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Posts Tagged ‘close-up’

After a week in an urban setting with only a point-and-shoot, I couldn’t wait to get back to my marsh with my trusty Canon 50D in my hands. I kept my macro lens on my camera for most of the time, because the insects seemed much more active than they were only a week ago. Even flies seemed to be good subjects. I photographed this fly hand-held at really close range, which gave me a very narrow depth of field.

The first image is cropped, in order to give you a good look at the fly’s eyes—the second photo is the same image with a much less severe crop.

fly_eyes2_blogfly_eyes1_blog

© Michael Q. Powell. All rights reserved

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My goal for this photo was pretty simple—move slowly toward this grasshopper and get a good close-up shot. I think that I achieved my goal. I love shooting with my macro lens.

grasshopper_closeup_blog

© Michael Q. Powell. All rights reserved

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Yesterday I decided to take some close-up shots of some of the turtles sunning themselves at my local marsh.

I am pretty sure that the first one is a painted turtle, but I am not sure if the turtle in the second photo is a different species. I was intrigued by the contrast between the clean, bright colors of the first turtle and the muddy, muted colors of the second one. The turtles were pretty cooperative and let me get close enough to fill the frame of my camera.

It’s not quite warm enough for humans to be sunbathing, but now that spring is officially here, it won’t be long.

turtle1_blogturtle2_blog

Michael Q. Powell. All rights reserved

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What strikes you first when you look at a photo? Is it the color, the composition, the lighting, or some other aspect? When I first looked at this close-up photo of a Canada Goose foraging as it took a break from its migratory flying, it was the contrast in textures that grabbed my eyes. When I see these geese from a distance, I tend to see them in solid blocks of color, such as a black and white face. A closer examination reveals details like the shininess of the eyes and the beak, the burlap-like texture of the white portion of the face, and the multicolored beauty of the feathers.

What other details do I miss each day, because I fail to look closely enough?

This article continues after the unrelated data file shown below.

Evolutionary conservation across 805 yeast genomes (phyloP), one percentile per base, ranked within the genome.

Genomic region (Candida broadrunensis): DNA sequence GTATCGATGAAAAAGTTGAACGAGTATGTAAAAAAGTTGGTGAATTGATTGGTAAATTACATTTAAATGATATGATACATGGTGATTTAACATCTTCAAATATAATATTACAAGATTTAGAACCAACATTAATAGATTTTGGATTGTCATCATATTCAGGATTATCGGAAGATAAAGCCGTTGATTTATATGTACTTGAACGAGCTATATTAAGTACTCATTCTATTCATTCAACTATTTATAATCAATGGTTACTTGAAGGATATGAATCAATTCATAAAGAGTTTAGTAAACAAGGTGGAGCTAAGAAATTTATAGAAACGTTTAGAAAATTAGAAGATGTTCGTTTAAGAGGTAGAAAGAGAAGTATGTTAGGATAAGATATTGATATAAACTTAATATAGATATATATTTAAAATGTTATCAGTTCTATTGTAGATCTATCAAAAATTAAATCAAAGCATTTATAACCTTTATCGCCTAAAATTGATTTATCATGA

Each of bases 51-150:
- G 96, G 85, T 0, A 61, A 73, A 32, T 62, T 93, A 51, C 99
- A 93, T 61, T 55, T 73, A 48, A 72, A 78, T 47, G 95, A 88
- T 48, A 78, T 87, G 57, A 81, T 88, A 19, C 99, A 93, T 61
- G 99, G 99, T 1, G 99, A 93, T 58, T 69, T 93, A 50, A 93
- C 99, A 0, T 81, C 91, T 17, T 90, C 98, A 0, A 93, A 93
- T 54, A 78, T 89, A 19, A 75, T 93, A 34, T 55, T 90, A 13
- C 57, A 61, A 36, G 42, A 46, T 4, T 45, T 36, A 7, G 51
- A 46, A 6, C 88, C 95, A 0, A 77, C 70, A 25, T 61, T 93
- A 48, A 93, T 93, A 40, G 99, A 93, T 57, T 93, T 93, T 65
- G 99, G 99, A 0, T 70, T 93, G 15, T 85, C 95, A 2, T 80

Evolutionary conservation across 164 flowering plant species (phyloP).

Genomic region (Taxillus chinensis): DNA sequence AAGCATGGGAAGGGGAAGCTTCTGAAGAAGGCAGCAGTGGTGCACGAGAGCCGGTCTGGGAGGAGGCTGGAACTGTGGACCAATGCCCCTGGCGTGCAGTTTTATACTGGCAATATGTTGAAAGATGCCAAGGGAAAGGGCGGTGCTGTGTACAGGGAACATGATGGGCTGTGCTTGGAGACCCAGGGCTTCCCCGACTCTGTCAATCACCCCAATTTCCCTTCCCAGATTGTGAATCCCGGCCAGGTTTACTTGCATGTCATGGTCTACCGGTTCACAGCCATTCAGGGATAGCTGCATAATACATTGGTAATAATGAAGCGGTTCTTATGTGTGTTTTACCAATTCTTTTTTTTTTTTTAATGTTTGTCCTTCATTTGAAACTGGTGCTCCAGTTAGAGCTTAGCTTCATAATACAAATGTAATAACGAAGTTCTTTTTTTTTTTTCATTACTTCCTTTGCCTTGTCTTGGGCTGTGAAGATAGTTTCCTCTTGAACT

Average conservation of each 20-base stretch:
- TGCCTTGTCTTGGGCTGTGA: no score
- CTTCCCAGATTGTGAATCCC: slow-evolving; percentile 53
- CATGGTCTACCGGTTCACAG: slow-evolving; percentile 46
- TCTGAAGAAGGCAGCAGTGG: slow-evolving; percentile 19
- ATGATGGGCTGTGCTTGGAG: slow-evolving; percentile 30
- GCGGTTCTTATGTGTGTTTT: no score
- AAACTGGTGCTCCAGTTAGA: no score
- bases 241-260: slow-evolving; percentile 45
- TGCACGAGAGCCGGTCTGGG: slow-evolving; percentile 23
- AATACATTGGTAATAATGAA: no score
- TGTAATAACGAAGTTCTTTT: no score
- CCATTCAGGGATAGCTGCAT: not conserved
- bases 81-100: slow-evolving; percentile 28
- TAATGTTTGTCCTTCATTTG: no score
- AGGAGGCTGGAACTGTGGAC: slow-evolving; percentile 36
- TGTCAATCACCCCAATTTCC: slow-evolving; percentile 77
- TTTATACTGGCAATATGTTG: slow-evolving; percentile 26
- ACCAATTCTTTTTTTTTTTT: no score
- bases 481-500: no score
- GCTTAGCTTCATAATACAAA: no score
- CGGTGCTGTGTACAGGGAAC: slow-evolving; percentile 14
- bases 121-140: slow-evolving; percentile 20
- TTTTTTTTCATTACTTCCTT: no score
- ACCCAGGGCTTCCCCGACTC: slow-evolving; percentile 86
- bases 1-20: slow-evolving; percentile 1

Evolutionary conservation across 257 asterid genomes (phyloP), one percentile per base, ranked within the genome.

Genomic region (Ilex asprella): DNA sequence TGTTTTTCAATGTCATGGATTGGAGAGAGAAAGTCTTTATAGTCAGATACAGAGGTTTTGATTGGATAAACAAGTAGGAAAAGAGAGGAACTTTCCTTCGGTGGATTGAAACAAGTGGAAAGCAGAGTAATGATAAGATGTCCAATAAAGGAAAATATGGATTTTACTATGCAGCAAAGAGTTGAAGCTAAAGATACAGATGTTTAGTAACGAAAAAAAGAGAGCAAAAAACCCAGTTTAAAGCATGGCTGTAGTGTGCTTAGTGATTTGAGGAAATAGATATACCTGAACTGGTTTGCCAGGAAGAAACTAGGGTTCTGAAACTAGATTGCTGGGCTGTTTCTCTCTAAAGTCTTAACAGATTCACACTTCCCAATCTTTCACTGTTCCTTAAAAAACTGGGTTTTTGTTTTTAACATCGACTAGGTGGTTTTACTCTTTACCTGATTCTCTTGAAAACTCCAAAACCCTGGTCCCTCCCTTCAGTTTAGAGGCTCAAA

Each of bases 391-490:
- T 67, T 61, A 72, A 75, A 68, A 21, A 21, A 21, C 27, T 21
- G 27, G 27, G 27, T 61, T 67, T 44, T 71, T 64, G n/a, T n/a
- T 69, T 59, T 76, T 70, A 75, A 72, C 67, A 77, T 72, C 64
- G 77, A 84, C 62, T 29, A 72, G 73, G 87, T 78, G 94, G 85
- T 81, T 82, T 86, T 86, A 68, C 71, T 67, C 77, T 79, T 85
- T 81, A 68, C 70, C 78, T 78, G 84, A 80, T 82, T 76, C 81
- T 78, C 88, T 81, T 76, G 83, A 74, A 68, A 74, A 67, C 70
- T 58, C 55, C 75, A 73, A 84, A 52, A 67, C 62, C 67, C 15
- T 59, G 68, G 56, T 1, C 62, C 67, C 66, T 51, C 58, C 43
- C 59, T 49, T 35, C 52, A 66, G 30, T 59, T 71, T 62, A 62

Goose textures

© Michael Q. Powell. All rights reserved.

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Usually my photos are realistic, almost hyper-realistic in their macro details. Sometimes, though, I get excited by a portion of an image and the patterns and lines contained therein.

Yesterday I took some close-ups of a male Eastern Tiger Swallowtail butterfly. Thanks to my telephoto lens the butterfly more than filled the frame. After a bit of tweaking I ended up with an image that is almost abstract, with lots of interesting lines and shapes. You can still tell that it is a butterfly and a flower, but it has a different feel than my other butterfly shots.

I find it fun to try something completely different from time to time.

© Michael Q. Powell. All rights reserved.

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Focus on the eyes! That’s one of the first tips that I was given to improve my shots and I tried to follow that advice when photographing this red milkweed beetle. (One of my earlier blogs chronicled my obsession with these little creatures.)

I like the way the antennae turned out in this photo. They remind me of a Texas longhorn steer’s horns which, according to Wikipedia, can extend to 7 feet (2.1 meters) tip to tip.

Can you imagine a red milkweed beetle with an equivalent antenna span?

© Michael Q. Powell. All rights reserved

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As I start out with this blog I am posting a few of my favorite photographs. This is a close-up of what I am pretty certain is an Eastern Swallowtail butterfly. I shot it on 1 June at Meadowlark Botanical Gardens in Vienna, VA. I love this unusual perspective. It reminds me a little of a hang glider.

© Michael Q. Powell. All rights reserved.


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